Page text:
PANZER KASERNE, Germany – Stuttgart High School’s class of 2021 walked from their cars and across the stage in an outdoor, drive-in graduation Wednesday that’s become a rite of passage for pandemic-era seniors.
“In a year where we spent Friday nights watching reruns, birthday parties in quarantine, and saved all the money we would be partying with at fests – we learned how to work hard,” Co-Valedictorian Bettina Wagner said while addressing her fellow “Panther” graduates.
She said they worked hard at staying connected, preparing for their future, and asking each other if they were OK. Wagner said the year in some ways was almost romantic, and in other ways Tarantino-esque with a three-month quarantine plot twist and starring a mysterious cast dressed in masks.
“It was still a classic, because it was our senior year,” Wagner said.
The evening began with a procession of the class’ 180 graduates, dressed in black gowns and gold shawls, zig-zagging between the audience of cars. Parents honked horns, flashed lights, and younger siblings took to car roofs for a better view of their graduating older brother or sister.
This year’s class was born entirely in the COVID-19 pandemic, and with the rise of vaccines, hopefully the last. The seniors dubbed themselves the “Masked Class,” as the facial coverings had become the norm since school doors opened nine-months ago. With social distancing, masking and online learning, even the senior prank went virtual as unnamed digital tricksters changed the school’s Wikipedia home from Stuttgart, Germany to Flavortown, USA with chef Guy Fieri as its principal and SpongeBob SquarePants as its vice.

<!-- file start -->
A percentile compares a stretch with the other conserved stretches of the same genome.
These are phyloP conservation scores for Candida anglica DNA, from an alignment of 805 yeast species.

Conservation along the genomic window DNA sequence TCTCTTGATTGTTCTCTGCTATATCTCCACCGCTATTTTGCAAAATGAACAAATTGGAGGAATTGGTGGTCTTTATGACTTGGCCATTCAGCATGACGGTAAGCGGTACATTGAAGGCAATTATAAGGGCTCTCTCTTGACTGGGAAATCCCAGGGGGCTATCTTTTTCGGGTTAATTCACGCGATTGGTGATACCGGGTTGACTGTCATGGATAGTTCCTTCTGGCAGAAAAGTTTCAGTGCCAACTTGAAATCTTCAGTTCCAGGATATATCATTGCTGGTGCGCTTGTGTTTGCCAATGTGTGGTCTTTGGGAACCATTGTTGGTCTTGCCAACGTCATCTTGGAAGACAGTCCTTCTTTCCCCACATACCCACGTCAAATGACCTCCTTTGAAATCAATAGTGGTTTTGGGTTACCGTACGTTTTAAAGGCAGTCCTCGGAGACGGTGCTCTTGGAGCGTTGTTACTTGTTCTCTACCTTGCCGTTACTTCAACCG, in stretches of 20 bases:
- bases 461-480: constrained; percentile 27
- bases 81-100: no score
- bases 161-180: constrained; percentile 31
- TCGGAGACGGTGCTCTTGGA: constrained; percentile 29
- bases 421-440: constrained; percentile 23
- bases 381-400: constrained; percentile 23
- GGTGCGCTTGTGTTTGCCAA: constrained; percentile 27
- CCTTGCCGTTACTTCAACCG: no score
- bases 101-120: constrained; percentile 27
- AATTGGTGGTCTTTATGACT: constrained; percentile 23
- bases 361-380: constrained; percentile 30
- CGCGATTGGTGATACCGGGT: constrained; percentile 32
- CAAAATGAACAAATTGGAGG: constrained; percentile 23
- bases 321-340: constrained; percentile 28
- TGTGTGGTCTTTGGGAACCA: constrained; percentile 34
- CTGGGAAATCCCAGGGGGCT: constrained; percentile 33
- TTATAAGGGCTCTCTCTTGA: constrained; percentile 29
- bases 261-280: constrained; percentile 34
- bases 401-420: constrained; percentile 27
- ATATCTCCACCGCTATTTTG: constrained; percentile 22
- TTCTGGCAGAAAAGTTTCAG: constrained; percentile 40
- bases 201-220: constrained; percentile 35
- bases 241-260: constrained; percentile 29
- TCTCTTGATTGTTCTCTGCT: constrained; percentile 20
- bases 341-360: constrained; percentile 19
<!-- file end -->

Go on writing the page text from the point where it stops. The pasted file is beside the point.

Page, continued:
Maya Carter called graduation night “bittersweet.”
“I’m excited for a new adventure, but I’m sad to end this one,” the future Syracuse student said. She believes the can-do attitude of military children is what drove 2021’s class across the finish line.
For Trae Graham-Wright his new adventure will begin later this month when he dons Army greens and reports to Fort Sill, Oklahoma for Basic Training. He thanked his mom for some tough love over the past year.
“My grades were terrible this year,” he said. “If she wasn’t on my case about it I probably wouldn’t have graduated.”
Elzbieta Donohew, who’s heading off to Hillsborough Community College in Florida to become a dental hygienist, thanked her teachers for being right there next to them– if sometimes virtually.
“A lot of teachers were willing to change schedules and work with us,” she said. “Having amazing teachers really helped make the experience of quarantine and lockdown still special.”
After the confetti is swept away, the once skyward graduation caps picked up, and the last car leaves the graduation parking lot, Wagner hopes her fellow graduates will remember the hard work they put in and the bonds they formed.
“Maybe the world doesn’t owe us anything, but we owe ourselves quite a bit,” Wagner said. “I hope that when we think of high school we remember what we did for each other.”